In T. Colin Campbell’s book, “Whole: Rethinking the Science of Nutrition,” he discusses 20 years of research that he has done on the link between excess animal proteins in the diet and cancer. He and his colleagues found that certain types of proteins could cause cancers to “turn on.” Removing the protein from the diet quickly switched the cancer growth off.
In fact, Campbell and the others found that many so-called carcinogenic substances, such as aflatoxin (a fungus found on peanuts), induced cancer only when high-protein diets were eaten.
One of the worst culprits they found was the protein casein — a milk protein. Casein is high in glutamate and is usually labeled on food labels as sodium or potassium caseinate. This goes along with the finding that glutamate promotes cancer growth.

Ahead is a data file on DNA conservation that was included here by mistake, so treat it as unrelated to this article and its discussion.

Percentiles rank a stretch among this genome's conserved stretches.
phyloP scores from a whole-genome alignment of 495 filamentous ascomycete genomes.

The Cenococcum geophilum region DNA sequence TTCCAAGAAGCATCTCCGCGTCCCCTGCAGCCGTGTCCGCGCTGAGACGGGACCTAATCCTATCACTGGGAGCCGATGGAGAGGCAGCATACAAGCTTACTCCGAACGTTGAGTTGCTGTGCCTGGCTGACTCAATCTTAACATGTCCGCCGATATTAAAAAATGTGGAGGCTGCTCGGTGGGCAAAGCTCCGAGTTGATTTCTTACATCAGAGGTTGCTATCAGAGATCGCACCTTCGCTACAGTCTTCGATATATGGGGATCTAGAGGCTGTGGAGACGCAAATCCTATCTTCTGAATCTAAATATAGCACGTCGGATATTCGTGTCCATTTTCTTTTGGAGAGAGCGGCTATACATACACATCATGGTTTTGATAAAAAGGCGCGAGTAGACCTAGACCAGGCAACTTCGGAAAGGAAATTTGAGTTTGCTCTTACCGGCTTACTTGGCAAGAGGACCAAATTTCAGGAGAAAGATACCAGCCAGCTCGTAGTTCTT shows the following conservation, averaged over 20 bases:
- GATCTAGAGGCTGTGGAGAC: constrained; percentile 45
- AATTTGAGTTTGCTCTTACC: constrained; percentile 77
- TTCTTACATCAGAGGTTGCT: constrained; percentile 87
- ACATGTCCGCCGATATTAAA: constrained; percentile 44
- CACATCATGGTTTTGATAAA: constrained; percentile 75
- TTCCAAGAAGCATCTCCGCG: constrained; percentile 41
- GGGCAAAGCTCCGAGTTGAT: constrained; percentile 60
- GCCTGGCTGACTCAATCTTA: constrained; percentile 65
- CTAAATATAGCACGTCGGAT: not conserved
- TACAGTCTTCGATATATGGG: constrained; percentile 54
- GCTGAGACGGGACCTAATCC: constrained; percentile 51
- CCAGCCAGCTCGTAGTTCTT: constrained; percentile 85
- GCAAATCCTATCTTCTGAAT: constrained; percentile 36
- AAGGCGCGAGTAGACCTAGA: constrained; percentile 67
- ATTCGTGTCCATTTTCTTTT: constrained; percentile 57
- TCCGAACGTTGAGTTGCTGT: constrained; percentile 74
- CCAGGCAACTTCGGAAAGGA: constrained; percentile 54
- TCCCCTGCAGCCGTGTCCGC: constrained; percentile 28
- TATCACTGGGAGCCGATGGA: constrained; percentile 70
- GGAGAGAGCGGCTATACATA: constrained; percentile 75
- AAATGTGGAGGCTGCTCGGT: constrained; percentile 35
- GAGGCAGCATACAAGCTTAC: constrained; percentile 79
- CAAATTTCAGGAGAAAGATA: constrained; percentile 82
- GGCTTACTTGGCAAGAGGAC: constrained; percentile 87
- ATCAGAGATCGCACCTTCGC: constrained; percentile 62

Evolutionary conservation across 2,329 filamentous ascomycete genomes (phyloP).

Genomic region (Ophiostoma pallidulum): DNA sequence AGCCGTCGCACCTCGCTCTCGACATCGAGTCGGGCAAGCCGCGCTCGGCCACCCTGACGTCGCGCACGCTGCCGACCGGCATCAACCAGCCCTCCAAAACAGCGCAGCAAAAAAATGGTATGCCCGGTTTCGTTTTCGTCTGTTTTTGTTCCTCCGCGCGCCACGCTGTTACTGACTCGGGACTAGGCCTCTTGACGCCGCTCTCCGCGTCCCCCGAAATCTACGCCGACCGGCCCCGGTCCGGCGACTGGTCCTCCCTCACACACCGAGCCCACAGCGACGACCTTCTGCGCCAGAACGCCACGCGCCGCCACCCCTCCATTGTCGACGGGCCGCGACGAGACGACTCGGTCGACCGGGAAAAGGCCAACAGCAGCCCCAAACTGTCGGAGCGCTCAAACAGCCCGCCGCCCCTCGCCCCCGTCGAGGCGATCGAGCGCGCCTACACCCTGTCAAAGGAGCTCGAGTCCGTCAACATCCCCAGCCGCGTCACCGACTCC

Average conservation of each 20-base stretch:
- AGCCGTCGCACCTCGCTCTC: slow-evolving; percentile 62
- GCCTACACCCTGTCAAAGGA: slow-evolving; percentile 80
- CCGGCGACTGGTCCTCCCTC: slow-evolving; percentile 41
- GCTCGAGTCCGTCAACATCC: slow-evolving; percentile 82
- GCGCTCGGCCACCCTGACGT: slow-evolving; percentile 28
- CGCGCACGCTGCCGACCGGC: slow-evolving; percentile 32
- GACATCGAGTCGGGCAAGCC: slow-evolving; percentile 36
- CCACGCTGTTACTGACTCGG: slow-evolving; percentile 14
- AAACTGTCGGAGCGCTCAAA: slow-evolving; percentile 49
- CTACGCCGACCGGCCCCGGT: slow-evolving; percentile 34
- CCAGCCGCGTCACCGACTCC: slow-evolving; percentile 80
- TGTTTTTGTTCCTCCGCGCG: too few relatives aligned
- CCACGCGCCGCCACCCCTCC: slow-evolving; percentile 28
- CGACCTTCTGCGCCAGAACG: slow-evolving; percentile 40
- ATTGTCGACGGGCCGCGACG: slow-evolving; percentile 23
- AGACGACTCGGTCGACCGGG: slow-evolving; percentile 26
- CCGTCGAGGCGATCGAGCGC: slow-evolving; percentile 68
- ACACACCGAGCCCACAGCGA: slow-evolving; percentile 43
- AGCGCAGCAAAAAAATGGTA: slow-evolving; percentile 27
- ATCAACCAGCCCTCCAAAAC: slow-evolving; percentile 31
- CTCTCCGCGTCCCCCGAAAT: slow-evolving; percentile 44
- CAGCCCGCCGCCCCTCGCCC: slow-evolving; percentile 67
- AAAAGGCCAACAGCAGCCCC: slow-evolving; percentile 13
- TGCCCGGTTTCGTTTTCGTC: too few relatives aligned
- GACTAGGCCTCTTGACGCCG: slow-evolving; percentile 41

High-protein diets are currently popular. I have been an outspoken opponent of protein shakes, bars and other proteins concoctions for many years. High protein intake stresses the kidneys and liver, raises blood glutamate levels and suppresses a process called autophagy — a cell cleaning system. Impaired autophagy is seen in a number of diseases, such as Alzheimer’s disease.
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